One day Oscar Kortico wakes to find himself utterly alone in the world. As the sole descendant of his family line he is not sure what to do or where he should go, but in the midst of this uncertainty, he holds fast to what his grandfather always told him: ‘No man knows who he is until he knows his past, the history of his country.’
As he sets out to find the lost village of Pata de Puerco and the meaning of the magical pig’s-foot amulet he has inherited, the search for his country’s hidden history becomes entangled with his search for the truth about himself.
Through a vivid, if not entirely reliable, retelling of the stories of his ancestors we live the tumultuous history of Cuba through Oscar’s eyes, from the arrival of slaves through the wars of independence, to Bacardi rum, dictatorship, revolution and, finally, to a freedom of sorts.
I wanted so badly to like this book. I’d read reviews comparing Carlos Acosta’s writing to that of Gabriel Garcia Marquez, who is my favourite author. Needless to say, I was excited and later horribly disappointed when this book fell short for me.
It wasn’t the writing style; Acosta’s writing is fluid and unique with a very charismatic narrator. The narration of Pig’s Foot was one of my favourite bits of the book and most of the reason I gave it two stars instead of one.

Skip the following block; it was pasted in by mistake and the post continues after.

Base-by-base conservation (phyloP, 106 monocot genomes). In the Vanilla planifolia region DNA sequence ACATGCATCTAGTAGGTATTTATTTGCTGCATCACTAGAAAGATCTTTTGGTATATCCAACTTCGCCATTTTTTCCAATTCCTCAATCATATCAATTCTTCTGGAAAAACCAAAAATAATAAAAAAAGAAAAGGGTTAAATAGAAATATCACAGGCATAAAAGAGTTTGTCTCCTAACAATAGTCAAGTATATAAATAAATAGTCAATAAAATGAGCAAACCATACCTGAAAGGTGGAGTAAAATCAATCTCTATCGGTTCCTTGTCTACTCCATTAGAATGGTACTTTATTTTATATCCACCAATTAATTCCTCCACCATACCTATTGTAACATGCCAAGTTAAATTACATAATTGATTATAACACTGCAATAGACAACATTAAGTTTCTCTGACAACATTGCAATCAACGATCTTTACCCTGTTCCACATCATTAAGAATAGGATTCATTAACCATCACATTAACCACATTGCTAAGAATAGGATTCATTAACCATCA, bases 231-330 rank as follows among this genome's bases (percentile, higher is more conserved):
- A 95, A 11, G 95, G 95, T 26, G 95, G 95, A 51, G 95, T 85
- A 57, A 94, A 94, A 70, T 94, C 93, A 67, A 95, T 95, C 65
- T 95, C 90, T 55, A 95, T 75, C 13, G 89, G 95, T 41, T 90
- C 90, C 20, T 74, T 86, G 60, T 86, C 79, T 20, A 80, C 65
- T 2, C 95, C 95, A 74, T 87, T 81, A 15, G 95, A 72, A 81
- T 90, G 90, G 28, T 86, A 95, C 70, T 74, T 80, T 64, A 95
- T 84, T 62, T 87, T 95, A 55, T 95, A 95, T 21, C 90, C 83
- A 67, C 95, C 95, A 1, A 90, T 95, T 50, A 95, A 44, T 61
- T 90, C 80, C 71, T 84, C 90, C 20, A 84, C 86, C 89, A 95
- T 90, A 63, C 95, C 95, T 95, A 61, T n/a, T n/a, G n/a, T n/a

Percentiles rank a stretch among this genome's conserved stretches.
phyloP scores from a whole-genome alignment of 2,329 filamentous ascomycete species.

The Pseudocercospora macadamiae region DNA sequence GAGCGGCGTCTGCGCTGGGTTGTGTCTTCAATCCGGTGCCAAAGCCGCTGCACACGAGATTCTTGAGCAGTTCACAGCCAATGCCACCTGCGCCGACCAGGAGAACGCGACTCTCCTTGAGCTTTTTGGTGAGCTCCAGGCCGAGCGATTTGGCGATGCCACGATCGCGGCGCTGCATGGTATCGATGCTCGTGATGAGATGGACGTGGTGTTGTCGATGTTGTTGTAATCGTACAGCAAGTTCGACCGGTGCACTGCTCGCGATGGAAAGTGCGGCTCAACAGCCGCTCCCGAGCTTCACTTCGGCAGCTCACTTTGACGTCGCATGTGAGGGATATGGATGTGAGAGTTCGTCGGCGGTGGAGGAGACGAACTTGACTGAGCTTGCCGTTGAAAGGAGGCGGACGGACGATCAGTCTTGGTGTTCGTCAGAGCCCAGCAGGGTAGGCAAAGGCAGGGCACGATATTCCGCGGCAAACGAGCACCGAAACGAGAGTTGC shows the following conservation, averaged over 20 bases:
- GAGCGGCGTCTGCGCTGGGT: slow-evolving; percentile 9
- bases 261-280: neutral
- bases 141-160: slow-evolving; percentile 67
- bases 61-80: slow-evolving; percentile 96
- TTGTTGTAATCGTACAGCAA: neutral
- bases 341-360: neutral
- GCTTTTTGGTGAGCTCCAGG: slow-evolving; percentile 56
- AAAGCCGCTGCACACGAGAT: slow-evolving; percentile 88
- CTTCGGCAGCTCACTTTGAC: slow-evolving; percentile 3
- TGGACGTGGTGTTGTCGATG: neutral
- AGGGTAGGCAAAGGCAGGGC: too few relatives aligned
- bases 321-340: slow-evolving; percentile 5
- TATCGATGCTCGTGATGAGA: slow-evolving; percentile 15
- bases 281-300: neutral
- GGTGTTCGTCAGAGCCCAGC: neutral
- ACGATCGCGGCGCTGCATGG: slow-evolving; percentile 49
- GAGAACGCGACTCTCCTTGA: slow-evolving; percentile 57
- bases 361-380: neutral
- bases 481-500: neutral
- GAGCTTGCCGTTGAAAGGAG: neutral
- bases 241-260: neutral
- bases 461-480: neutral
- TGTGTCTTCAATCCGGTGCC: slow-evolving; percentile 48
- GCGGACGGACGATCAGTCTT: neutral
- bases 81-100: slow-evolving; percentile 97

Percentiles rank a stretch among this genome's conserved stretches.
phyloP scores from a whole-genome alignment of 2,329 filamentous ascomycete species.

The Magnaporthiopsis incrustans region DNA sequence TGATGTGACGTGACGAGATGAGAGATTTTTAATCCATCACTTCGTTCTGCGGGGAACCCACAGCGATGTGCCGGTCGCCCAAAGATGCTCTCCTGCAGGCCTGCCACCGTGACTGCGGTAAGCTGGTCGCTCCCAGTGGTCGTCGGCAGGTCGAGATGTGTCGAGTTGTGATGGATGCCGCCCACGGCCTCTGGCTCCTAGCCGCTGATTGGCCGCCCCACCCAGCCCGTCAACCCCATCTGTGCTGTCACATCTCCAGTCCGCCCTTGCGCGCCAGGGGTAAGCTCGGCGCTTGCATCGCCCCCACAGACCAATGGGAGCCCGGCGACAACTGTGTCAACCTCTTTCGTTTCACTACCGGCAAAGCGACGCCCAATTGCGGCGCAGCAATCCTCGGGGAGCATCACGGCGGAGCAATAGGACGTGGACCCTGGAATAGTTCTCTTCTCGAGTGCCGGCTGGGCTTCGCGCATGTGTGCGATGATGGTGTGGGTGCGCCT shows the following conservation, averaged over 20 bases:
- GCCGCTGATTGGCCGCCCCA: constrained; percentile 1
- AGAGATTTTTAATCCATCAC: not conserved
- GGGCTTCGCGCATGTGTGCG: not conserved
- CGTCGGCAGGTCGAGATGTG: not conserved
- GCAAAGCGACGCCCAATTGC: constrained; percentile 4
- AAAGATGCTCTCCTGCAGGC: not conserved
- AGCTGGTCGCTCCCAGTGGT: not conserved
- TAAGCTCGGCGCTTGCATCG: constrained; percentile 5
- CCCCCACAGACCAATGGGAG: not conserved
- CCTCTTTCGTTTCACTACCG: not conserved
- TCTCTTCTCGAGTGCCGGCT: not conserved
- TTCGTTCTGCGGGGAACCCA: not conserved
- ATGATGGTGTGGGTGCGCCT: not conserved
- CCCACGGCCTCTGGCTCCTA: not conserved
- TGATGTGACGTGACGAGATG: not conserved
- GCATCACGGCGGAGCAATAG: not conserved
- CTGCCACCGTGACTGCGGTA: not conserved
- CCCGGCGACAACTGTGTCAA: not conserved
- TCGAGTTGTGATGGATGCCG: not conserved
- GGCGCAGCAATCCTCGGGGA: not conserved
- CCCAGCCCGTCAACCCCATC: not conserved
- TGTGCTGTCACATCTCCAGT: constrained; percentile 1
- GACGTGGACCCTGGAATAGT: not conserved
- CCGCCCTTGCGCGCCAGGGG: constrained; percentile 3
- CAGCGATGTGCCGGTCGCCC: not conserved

The setting wasn’t the problem either. I read a lot of South American and Hispanic literature so it wasn’t that I couldn’t relate or understand where or even when the story was taking place.
I think my biggest problem came 1/3 of the way in when I found myself asking, “What’s the point? Why do I care about this story and these people?” I felt no compulsion to keep turning pages and I didn’t really feel involved in the book as I felt I should have. I simply didn’t care about the characters or about how the whole thing ended.. and that included the weak plot twist.
Looking at other reviews, I’m relieved to see that I’m not alone. This is one book you’ll either love emphatically or strongly dislike. Sadly, I’m in the second camp.